•Indeed, a successful role out of AfCFTA in the EAC region, as discussed previously in this column, hinges on an integrated EAC.
•The premise of an economic boom heralded by targeted infrastructure investments is not lost to the EAC Partner States.
As the world watches Africa navigate through the successful implementation of the African Continental Free Trade Area (AfCFTA) Agreement, closer to home, sight should not be lost on the promises of an integrated East African Community (EAC).
Indeed, a successful role out of AfCFTA in the EAC region, as discussed previously in this column, hinges on an integrated EAC.
Through the development of key infrastructure networks, from the traditional road, rail, and air transport, to communication and technological linkages, EAC’s untapped economic potential can be unlocked.
The premise of an economic boom heralded by targeted infrastructure investments is not lost to the EAC Partner States.
At a national level, EAC Partner States have significantly increased investments in crucial transport arteries over the past five years in a bid to ease the movement of goods and people into, within and without the East African region.
For instance, the region’s strategic seaports of Mombasa and Dar es Salaam have undergone extensive rehabilitation and expansion efforts aimed at modernizing the facilities, increasing cargo handling capacity, and implementing technological solutions that promise to boost operational efficiency.
Similarly, road, rail, air and pipeline networks facilitating the transportation of imports inland, and exports to the global markets have been earmarked as strategic investment objectives due to the potential to drive intra-EAC trade, and catalyze socio-economic development in the region.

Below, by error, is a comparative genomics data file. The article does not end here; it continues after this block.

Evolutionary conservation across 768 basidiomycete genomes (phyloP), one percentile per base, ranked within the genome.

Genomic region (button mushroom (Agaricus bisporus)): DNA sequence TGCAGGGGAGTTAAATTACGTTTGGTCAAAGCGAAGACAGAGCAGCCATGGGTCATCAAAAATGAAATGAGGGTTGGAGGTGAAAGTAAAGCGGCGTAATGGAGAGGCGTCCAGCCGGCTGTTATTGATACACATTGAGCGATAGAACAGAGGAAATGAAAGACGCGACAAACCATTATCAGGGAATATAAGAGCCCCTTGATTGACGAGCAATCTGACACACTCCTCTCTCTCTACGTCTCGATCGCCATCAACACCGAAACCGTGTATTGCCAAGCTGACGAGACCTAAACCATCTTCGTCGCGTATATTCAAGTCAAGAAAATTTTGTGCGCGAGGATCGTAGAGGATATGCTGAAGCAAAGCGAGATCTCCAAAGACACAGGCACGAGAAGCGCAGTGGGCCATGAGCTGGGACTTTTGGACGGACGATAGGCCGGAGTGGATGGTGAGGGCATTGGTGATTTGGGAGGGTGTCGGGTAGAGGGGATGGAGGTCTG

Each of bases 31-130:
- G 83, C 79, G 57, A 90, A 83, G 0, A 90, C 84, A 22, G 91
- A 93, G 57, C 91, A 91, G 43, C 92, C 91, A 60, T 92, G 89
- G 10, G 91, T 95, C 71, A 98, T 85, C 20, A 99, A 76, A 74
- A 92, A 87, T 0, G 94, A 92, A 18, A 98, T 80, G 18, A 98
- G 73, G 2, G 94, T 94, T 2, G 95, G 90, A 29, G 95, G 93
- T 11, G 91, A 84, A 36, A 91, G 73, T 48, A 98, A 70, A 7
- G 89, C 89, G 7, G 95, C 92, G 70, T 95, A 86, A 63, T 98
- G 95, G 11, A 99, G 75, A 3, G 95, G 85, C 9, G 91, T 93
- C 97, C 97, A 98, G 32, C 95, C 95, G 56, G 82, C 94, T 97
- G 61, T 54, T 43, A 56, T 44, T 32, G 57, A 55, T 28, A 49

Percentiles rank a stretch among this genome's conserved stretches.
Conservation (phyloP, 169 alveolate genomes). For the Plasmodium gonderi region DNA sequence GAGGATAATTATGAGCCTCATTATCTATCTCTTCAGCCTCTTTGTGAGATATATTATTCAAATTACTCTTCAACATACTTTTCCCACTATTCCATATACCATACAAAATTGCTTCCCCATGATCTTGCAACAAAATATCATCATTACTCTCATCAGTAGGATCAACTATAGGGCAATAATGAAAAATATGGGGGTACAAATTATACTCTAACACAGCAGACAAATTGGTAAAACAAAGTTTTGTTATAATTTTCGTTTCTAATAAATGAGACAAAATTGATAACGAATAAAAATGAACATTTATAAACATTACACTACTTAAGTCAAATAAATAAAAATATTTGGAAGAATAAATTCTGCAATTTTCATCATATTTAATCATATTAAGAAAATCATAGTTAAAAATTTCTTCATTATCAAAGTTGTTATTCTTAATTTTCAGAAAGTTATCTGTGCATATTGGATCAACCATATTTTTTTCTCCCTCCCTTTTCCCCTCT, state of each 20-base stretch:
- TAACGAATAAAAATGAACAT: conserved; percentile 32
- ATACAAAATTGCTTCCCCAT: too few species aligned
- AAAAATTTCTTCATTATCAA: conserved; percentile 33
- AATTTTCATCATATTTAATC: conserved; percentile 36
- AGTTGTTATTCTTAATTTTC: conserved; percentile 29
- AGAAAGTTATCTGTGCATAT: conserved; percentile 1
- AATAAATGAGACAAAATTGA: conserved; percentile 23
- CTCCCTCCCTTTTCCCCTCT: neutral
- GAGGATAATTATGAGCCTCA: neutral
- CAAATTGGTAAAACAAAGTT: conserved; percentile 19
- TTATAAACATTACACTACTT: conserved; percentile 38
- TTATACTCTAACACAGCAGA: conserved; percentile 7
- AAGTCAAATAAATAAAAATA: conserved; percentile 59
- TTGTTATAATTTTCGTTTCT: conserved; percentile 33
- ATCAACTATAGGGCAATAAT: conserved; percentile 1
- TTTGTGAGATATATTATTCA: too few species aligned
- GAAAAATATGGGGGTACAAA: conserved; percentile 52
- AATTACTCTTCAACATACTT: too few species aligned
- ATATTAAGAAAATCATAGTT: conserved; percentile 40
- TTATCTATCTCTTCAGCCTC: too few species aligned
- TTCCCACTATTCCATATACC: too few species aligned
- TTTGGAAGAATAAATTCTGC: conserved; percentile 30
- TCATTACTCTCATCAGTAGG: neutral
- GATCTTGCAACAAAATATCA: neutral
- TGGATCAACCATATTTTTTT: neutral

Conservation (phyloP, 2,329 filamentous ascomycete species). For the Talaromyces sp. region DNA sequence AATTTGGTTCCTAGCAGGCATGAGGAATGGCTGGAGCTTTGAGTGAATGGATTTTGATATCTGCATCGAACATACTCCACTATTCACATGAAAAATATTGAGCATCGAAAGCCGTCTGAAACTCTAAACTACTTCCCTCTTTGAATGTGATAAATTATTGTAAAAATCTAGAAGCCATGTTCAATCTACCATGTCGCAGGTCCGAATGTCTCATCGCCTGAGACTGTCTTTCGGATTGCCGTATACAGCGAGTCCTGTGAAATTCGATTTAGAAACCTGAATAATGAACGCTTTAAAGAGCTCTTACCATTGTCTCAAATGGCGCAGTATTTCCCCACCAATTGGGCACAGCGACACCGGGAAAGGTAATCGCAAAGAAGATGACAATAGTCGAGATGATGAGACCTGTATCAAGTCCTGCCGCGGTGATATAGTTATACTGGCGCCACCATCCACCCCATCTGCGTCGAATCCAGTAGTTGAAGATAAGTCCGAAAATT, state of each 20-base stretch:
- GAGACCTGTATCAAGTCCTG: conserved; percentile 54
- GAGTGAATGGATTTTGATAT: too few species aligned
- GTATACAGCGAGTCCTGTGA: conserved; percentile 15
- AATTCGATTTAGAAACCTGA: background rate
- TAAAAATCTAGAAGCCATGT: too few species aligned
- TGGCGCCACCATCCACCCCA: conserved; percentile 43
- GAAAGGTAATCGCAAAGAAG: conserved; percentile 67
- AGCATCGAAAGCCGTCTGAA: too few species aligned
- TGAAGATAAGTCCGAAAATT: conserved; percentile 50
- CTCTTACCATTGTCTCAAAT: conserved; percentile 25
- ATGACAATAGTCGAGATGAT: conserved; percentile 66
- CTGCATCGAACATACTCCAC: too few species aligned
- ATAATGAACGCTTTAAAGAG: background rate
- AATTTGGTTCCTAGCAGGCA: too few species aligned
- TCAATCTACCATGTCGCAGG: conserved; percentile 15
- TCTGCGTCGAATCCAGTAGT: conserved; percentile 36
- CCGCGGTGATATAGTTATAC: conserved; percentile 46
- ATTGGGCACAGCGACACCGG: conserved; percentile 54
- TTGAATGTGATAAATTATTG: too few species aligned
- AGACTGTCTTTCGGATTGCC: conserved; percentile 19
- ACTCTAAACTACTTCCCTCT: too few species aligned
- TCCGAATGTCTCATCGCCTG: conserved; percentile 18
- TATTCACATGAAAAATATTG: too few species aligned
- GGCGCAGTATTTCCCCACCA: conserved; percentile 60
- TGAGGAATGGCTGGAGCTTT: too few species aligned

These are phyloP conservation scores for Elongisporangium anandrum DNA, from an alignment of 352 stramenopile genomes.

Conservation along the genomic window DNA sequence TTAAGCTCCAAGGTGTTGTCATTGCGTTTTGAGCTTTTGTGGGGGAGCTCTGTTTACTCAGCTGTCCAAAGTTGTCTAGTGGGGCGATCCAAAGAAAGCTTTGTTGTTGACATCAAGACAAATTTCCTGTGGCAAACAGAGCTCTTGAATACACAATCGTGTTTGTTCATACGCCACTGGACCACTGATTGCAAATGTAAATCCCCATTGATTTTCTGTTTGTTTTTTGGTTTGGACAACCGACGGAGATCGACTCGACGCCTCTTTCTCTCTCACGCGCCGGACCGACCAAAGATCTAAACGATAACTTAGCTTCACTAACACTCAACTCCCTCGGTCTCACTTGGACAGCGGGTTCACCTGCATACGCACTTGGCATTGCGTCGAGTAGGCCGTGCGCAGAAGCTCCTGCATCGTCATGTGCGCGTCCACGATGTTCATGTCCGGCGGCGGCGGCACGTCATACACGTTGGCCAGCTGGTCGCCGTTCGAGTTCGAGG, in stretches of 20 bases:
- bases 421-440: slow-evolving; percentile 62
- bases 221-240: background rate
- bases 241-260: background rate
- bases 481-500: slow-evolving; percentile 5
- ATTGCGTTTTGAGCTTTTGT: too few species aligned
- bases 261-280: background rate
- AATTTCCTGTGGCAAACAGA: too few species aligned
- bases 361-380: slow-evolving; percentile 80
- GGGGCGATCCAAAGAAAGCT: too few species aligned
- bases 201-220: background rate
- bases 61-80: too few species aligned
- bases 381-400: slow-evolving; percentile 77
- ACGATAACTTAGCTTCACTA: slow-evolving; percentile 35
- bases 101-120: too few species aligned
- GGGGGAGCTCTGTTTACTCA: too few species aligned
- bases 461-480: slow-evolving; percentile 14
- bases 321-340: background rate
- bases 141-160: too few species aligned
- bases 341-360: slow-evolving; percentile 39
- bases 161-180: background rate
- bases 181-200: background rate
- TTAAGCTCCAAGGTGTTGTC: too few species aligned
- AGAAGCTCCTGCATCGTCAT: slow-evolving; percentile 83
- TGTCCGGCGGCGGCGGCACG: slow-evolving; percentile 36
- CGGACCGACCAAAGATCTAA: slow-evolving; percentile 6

Ambitious mega-infrastructure projects have therefore become the norm of the day through the EAC.
This, in turn, has produced a positive economic response, with the 2019 Economic Report on Africa by the United Nations Economic Commission for Africa ranking East Africa as the fastest-growing region in the African continent.
Not surprisingly, despite the economic downturn occasioned by the Covid-19 pandemic, the East Africa region is expected by economists to achieve an average growth of 5.1% in 2021, against the continental average of 3.2%.
The above notwithstanding, the accelerated infrastructure development evidenced in the region has come at a cost.
Due to internal finance constraints, EAC Partner States have incurred substantial debt burdens in order to achieve their infrastructure ambitions.
Consequently, sizeable portions of the region’s expected 2021 revenues will be channeled to debt financing – 24.8% in Kenya, 18.9% in Uganda, 14.4% in Tanzania and 8.6% in Rwanda.
Where appropriate fiscal strategies are not implemented, the rising debt levels in the EAC region may wipe out economic dividends realised through infrastructure development.
In addition to the above, despite heavy investment in infrastructure, a key component is yet to be achieved – affordable transportation costs within the EAC.
Due to a lack of sufficient harmonization and synergies between the Partner States’ regulatory regimes, the cost of transport within the region remains uncompetitive.
This exuberates the cost of doing business in the region, making external investment destinations seem more favourable.
Where policy initiatives and interventions succeed in reducing transportation costs to the global average, or lower, the dividends expected from strategic infrastructure developments is bound to increase exponentially.
Karen Kandie is MD of IDB Capital